Artists Demand Removal of Their Works From Aichi Trienniale in Open Letter

Artists Demand Removal of Their Works From Aichi Trienniale in Open Letter
Kim Seo-kyung and Kim Eun-sung’s “Statue of Peace” (2011) outside the Japanese embassy in Seoul, South Korea (via YunHo LEE/)

In an open letter released today, August 13, a group of artists participating in the Aichi Triennale in Nagoya, Japan, demanded to remove their works from the festival. The open letter, published in , is signed by 10 artists including Tania Bruguera, Pia Camil, Claudia Martínez Garay, Regina José Galindo, and Pedro Reyes, who also served as a curator in the triennial. The artists protest the on August 3, a decision they described as “an unacceptable act of censorship.”

“We believe that the Aichi Triennale organizers’ decision to surrender to irrational threats and political demands violates freedom of expression and we question their decision to close the section ‘After Freedom of Expression?’ without previously discussing it with the participating artists, the other curators and the organizers of the special exhibition,” the open letter reads. “We fundamentally disagree that this is an issue of ‘risk management’ and not one of censorship, a fact that has been denounced publicly by Amnesty International Japan, AICA Japan, Pen international as well as local and international press.”

The Aichi Triennale has not yet responded to Hyperallergic’s request for comment.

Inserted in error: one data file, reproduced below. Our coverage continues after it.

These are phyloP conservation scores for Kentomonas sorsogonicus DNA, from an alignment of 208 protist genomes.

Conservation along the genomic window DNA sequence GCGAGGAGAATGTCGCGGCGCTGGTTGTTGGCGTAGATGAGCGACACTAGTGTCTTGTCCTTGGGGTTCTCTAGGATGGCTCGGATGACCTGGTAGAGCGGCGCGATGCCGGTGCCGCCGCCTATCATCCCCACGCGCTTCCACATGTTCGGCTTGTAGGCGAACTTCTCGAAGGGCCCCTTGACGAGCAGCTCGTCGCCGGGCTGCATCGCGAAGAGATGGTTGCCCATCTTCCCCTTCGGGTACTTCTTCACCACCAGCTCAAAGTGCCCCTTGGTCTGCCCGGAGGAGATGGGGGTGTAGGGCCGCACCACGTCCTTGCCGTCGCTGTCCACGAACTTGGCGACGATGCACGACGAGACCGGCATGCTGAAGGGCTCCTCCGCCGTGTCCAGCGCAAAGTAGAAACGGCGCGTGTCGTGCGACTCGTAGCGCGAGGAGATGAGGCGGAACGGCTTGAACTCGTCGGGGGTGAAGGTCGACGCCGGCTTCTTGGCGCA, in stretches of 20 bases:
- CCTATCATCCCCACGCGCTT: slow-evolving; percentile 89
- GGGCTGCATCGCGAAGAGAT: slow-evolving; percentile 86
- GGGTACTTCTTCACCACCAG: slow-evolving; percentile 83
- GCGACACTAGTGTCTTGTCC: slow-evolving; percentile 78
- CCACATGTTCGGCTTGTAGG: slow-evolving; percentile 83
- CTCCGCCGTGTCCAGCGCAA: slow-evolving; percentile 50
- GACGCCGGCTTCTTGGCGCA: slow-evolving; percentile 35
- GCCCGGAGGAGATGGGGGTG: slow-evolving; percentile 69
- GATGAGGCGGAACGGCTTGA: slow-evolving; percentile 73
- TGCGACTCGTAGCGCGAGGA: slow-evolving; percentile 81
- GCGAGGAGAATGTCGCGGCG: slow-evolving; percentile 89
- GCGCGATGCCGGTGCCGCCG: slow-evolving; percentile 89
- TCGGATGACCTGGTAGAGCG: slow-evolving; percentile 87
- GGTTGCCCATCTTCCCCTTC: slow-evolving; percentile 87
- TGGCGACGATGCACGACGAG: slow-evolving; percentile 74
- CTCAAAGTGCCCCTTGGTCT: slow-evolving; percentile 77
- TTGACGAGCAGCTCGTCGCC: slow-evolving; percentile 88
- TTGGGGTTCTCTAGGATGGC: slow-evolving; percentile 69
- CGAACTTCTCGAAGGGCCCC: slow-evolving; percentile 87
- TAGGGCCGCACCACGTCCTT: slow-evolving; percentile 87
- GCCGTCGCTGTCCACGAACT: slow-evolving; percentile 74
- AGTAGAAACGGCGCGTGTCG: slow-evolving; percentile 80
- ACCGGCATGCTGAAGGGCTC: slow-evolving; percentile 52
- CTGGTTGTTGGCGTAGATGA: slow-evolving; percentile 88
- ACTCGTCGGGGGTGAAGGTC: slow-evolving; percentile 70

The exhibition After ‘Freedom of Expression?’ was meant to probe Japan’s history of art censoring and celebrate artworks that had been previously excluded from museums in Japan. It was shuttered after the triennial received multiple threats of violence over the inclusion of the sculpture “Statue of a Girl of Peace” (2011) by South Korean artists Kim Seo-kyung and Kim Eun-sung in the show. The work addresses Japan’s history of military sexual slavery, a contentious issue in the relations between Japan and South Korea. Last week, Police arrested against the triennial in a fax message that evoked the deadly attack on in July.

“We understand that it is not an easy decision to make when people’s lives and security are at stake,” the open letter continues. “But as a public institution, it is also its responsibility to work in collaboration with the corresponding authorities to provide protection and security for its staff, visiting public and anyone involved in the exhibition.”

The open letter follows a previous statement signed by 72 of the 90 artists in the triennial. The statement, posted on Facebook on August 6, objected to the closure of the exhibition and called on the triennial to reverse its decision. It was signed by Tania Bruguera, Candice Breitz, Heather Dewey Hagborg, Chim↑Pom, Regina José Galindo, Minouk Lim, Park Chan-kyong, and Javier Téllez, among others.

Their demand to pull their works from the triennial is a “public gesture of solidarity with the censored artists,” the artists wrote at the end of their open letter. “Through this action we sincerely hope that the organizers of the Aichi Triennale will re-open the section After ‘Freedom of Expression?’ and continue with their valuable work without thwarting freedom of expression by giving way to political intervention and violence.”